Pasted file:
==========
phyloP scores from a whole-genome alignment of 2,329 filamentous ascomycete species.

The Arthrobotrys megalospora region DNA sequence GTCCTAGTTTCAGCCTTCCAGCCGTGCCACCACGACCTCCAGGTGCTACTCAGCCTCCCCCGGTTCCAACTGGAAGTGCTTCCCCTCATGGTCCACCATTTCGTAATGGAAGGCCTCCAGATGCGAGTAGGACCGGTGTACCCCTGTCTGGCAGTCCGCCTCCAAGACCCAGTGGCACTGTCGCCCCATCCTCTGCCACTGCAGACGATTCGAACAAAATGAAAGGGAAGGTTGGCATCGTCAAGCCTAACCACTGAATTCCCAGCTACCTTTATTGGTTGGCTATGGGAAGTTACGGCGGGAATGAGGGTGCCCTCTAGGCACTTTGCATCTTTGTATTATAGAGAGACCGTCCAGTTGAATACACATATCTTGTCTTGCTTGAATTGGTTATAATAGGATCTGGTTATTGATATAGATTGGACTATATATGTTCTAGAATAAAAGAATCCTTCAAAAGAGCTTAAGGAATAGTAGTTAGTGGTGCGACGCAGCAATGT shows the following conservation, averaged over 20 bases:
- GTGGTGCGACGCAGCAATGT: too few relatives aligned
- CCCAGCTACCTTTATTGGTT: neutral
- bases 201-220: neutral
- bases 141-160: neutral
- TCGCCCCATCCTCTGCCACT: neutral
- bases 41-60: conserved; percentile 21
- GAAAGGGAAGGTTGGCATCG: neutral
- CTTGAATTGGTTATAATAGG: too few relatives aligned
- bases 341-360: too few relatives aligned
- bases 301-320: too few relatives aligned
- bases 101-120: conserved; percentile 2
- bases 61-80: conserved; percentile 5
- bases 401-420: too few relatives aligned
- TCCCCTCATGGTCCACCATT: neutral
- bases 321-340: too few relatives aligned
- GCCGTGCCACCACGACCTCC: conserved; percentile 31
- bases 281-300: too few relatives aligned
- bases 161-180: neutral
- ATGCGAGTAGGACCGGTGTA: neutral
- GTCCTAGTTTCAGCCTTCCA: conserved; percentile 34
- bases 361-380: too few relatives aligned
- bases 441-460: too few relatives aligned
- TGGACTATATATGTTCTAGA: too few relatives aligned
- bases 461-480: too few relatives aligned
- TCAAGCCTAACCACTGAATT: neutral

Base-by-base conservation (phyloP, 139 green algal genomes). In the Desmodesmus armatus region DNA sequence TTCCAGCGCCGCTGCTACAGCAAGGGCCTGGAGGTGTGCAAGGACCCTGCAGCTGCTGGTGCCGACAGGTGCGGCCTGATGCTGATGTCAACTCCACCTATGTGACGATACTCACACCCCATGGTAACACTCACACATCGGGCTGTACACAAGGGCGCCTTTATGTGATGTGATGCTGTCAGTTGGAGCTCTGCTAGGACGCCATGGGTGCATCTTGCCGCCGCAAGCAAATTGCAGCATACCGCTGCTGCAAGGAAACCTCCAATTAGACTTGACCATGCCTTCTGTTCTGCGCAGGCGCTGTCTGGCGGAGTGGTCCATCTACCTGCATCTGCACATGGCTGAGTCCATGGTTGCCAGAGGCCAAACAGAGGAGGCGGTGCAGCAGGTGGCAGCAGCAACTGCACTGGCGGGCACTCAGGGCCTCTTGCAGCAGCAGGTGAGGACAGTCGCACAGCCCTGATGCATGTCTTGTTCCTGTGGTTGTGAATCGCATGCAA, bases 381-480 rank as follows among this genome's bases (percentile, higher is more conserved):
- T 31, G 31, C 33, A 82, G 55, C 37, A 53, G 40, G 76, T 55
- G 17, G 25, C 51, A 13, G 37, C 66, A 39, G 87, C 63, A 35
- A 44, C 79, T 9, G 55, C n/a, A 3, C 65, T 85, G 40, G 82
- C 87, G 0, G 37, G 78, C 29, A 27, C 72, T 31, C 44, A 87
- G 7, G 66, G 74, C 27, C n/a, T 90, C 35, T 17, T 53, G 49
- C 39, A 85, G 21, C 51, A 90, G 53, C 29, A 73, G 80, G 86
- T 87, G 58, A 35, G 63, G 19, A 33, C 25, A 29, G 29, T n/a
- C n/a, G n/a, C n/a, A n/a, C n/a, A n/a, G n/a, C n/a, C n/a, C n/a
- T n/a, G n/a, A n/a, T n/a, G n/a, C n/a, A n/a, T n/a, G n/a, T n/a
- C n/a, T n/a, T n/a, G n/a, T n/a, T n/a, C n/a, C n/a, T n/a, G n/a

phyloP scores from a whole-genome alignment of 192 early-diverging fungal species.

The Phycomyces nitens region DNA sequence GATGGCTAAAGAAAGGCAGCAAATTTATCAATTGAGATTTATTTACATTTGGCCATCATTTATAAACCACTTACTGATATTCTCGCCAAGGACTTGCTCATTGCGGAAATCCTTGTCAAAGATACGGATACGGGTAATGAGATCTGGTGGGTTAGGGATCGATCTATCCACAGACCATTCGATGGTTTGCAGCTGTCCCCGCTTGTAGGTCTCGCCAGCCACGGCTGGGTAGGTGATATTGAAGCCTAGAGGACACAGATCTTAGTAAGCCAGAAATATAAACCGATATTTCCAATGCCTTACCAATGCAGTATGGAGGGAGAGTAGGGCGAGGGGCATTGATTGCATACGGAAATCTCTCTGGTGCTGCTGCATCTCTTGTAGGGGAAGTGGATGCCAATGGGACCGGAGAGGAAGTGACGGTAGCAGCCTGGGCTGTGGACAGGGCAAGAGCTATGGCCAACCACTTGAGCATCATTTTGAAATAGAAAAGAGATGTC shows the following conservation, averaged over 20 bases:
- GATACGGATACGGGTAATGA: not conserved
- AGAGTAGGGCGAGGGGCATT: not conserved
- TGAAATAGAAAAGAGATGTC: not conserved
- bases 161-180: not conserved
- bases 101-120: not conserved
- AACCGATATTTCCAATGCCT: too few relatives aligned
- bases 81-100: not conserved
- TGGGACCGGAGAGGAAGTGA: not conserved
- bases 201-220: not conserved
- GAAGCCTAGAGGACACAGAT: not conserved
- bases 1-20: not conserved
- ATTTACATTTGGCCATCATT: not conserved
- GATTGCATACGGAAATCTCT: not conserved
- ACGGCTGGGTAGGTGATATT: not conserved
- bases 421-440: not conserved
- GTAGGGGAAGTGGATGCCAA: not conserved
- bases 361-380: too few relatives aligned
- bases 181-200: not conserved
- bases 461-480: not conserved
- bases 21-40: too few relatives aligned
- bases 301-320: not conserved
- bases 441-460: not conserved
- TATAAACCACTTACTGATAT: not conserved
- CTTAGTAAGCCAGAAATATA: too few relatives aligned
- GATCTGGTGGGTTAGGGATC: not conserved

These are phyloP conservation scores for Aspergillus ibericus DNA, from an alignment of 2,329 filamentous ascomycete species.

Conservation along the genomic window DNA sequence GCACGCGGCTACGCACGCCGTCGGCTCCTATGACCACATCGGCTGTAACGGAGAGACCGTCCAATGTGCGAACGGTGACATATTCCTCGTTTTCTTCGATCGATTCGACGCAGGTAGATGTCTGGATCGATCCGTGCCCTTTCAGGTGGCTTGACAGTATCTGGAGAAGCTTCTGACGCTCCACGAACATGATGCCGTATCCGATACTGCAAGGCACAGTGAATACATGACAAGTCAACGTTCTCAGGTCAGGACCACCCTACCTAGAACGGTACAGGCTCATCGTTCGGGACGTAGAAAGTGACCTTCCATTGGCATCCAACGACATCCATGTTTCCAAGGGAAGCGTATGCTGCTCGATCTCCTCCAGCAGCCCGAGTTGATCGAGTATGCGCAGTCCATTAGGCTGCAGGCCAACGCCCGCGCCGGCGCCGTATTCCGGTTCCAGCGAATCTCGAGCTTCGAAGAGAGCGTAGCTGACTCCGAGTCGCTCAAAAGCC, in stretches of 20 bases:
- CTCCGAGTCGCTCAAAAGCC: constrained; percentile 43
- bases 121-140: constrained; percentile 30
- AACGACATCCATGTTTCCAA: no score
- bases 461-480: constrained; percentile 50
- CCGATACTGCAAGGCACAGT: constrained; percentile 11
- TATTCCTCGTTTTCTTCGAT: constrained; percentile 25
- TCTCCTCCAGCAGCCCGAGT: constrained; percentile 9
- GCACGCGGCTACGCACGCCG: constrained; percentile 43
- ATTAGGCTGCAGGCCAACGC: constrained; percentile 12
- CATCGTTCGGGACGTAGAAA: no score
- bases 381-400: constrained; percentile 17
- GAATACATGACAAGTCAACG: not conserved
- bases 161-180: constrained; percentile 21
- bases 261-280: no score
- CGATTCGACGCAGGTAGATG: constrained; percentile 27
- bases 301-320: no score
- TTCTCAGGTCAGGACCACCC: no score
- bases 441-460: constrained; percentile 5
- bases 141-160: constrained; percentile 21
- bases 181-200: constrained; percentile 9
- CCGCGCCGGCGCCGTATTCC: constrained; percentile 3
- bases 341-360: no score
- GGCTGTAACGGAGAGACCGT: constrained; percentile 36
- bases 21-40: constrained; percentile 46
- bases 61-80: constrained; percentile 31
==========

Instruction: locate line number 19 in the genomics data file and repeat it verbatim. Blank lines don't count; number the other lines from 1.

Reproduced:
- bases 281-300: too few relatives aligned